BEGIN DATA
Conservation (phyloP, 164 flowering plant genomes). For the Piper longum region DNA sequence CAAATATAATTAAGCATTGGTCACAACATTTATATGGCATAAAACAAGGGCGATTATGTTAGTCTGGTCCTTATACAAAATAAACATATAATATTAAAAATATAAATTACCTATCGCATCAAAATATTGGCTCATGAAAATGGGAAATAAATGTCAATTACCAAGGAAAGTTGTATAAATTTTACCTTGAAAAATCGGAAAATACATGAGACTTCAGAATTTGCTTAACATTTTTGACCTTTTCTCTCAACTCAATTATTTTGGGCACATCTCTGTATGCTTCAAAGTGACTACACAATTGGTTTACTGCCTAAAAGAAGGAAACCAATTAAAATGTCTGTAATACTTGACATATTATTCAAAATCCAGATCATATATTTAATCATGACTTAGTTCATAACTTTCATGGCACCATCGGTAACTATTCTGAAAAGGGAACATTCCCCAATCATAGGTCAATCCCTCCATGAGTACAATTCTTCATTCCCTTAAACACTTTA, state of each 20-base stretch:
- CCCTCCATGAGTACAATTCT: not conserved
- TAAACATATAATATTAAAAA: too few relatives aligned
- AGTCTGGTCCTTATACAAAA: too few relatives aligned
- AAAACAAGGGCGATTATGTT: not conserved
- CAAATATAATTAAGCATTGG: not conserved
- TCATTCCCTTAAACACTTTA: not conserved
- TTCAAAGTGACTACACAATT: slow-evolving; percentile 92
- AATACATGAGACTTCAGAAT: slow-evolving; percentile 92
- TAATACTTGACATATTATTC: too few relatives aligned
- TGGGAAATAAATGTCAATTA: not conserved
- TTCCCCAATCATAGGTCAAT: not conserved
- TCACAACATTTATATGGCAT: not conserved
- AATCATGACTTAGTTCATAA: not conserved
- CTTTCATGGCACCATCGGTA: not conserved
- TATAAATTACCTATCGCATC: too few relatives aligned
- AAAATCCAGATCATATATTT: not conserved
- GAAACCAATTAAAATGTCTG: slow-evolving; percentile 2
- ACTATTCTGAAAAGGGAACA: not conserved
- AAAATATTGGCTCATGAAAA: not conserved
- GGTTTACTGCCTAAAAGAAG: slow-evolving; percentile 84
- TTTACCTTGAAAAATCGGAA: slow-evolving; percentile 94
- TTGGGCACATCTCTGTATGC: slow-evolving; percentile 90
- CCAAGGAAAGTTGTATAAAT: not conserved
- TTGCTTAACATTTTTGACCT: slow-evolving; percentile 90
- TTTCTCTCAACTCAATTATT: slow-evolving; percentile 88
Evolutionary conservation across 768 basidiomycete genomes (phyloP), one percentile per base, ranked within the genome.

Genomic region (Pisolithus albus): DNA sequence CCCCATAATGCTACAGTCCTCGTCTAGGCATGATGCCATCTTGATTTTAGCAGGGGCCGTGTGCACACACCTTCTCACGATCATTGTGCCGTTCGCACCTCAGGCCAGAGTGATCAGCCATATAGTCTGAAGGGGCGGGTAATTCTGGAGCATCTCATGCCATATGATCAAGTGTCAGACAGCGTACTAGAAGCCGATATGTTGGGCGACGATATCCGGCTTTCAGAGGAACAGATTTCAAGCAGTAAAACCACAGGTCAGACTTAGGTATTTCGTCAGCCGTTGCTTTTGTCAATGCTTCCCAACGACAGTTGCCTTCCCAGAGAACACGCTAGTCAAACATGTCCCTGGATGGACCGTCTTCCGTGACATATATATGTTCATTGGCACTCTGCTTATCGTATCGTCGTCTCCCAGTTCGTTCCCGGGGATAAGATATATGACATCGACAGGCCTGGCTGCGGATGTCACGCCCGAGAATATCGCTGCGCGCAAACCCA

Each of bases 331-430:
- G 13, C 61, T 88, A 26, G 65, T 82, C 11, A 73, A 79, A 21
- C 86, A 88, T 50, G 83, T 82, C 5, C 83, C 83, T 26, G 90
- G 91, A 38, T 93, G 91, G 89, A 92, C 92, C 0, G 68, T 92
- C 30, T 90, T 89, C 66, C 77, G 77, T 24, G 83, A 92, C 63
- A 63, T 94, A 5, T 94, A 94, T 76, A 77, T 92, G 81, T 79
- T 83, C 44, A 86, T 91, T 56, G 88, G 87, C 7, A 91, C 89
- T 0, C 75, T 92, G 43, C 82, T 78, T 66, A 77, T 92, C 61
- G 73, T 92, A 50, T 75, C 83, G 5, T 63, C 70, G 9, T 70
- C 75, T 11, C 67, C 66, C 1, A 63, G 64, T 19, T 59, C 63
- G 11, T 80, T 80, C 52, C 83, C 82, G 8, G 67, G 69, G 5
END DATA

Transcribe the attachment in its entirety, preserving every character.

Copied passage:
Conservation (phyloP, 164 flowering plant genomes). For the Piper longum region DNA sequence CAAATATAATTAAGCATTGGTCACAACATTTATATGGCATAAAACAAGGGCGATTATGTTAGTCTGGTCCTTATACAAAATAAACATATAATATTAAAAATATAAATTACCTATCGCATCAAAATATTGGCTCATGAAAATGGGAAATAAATGTCAATTACCAAGGAAAGTTGTATAAATTTTACCTTGAAAAATCGGAAAATACATGAGACTTCAGAATTTGCTTAACATTTTTGACCTTTTCTCTCAACTCAATTATTTTGGGCACATCTCTGTATGCTTCAAAGTGACTACACAATTGGTTTACTGCCTAAAAGAAGGAAACCAATTAAAATGTCTGTAATACTTGACATATTATTCAAAATCCAGATCATATATTTAATCATGACTTAGTTCATAACTTTCATGGCACCATCGGTAACTATTCTGAAAAGGGAACATTCCCCAATCATAGGTCAATCCCTCCATGAGTACAATTCTTCATTCCCTTAAACACTTTA, state of each 20-base stretch:
- CCCTCCATGAGTACAATTCT: not conserved
- TAAACATATAATATTAAAAA: too few relatives aligned
- AGTCTGGTCCTTATACAAAA: too few relatives aligned
- AAAACAAGGGCGATTATGTT: not conserved
- CAAATATAATTAAGCATTGG: not conserved
- TCATTCCCTTAAACACTTTA: not conserved
- TTCAAAGTGACTACACAATT: slow-evolving; percentile 92
- AATACATGAGACTTCAGAAT: slow-evolving; percentile 92
- TAATACTTGACATATTATTC: too few relatives aligned
- TGGGAAATAAATGTCAATTA: not conserved
- TTCCCCAATCATAGGTCAAT: not conserved
- TCACAACATTTATATGGCAT: not conserved
- AATCATGACTTAGTTCATAA: not conserved
- CTTTCATGGCACCATCGGTA: not conserved
- TATAAATTACCTATCGCATC: too few relatives aligned
- AAAATCCAGATCATATATTT: not conserved
- GAAACCAATTAAAATGTCTG: slow-evolving; percentile 2
- ACTATTCTGAAAAGGGAACA: not conserved
- AAAATATTGGCTCATGAAAA: not conserved
- GGTTTACTGCCTAAAAGAAG: slow-evolving; percentile 84
- TTTACCTTGAAAAATCGGAA: slow-evolving; percentile 94
- TTGGGCACATCTCTGTATGC: slow-evolving; percentile 90
- CCAAGGAAAGTTGTATAAAT: not conserved
- TTGCTTAACATTTTTGACCT: slow-evolving; percentile 90
- TTTCTCTCAACTCAATTATT: slow-evolving; percentile 88
Evolutionary conservation across 768 basidiomycete genomes (phyloP), one percentile per base, ranked within the genome.

Genomic region (Pisolithus albus): DNA sequence CCCCATAATGCTACAGTCCTCGTCTAGGCATGATGCCATCTTGATTTTAGCAGGGGCCGTGTGCACACACCTTCTCACGATCATTGTGCCGTTCGCACCTCAGGCCAGAGTGATCAGCCATATAGTCTGAAGGGGCGGGTAATTCTGGAGCATCTCATGCCATATGATCAAGTGTCAGACAGCGTACTAGAAGCCGATATGTTGGGCGACGATATCCGGCTTTCAGAGGAACAGATTTCAAGCAGTAAAACCACAGGTCAGACTTAGGTATTTCGTCAGCCGTTGCTTTTGTCAATGCTTCCCAACGACAGTTGCCTTCCCAGAGAACACGCTAGTCAAACATGTCCCTGGATGGACCGTCTTCCGTGACATATATATGTTCATTGGCACTCTGCTTATCGTATCGTCGTCTCCCAGTTCGTTCCCGGGGATAAGATATATGACATCGACAGGCCTGGCTGCGGATGTCACGCCCGAGAATATCGCTGCGCGCAAACCCA

Each of bases 331-430:
- G 13, C 61, T 88, A 26, G 65, T 82, C 11, A 73, A 79, A 21
- C 86, A 88, T 50, G 83, T 82, C 5, C 83, C 83, T 26, G 90
- G 91, A 38, T 93, G 91, G 89, A 92, C 92, C 0, G 68, T 92
- C 30, T 90, T 89, C 66, C 77, G 77, T 24, G 83, A 92, C 63
- A 63, T 94, A 5, T 94, A 94, T 76, A 77, T 92, G 81, T 79
- T 83, C 44, A 86, T 91, T 56, G 88, G 87, C 7, A 91, C 89
- T 0, C 75, T 92, G 43, C 82, T 78, T 66, A 77, T 92, C 61
- G 73, T 92, A 50, T 75, C 83, G 5, T 63, C 70, G 9, T 70
- C 75, T 11, C 67, C 66, C 1, A 63, G 64, T 19, T 59, C 63
- G 11, T 80, T 80, C 52, C 83, C 82, G 8, G 67, G 69, G 5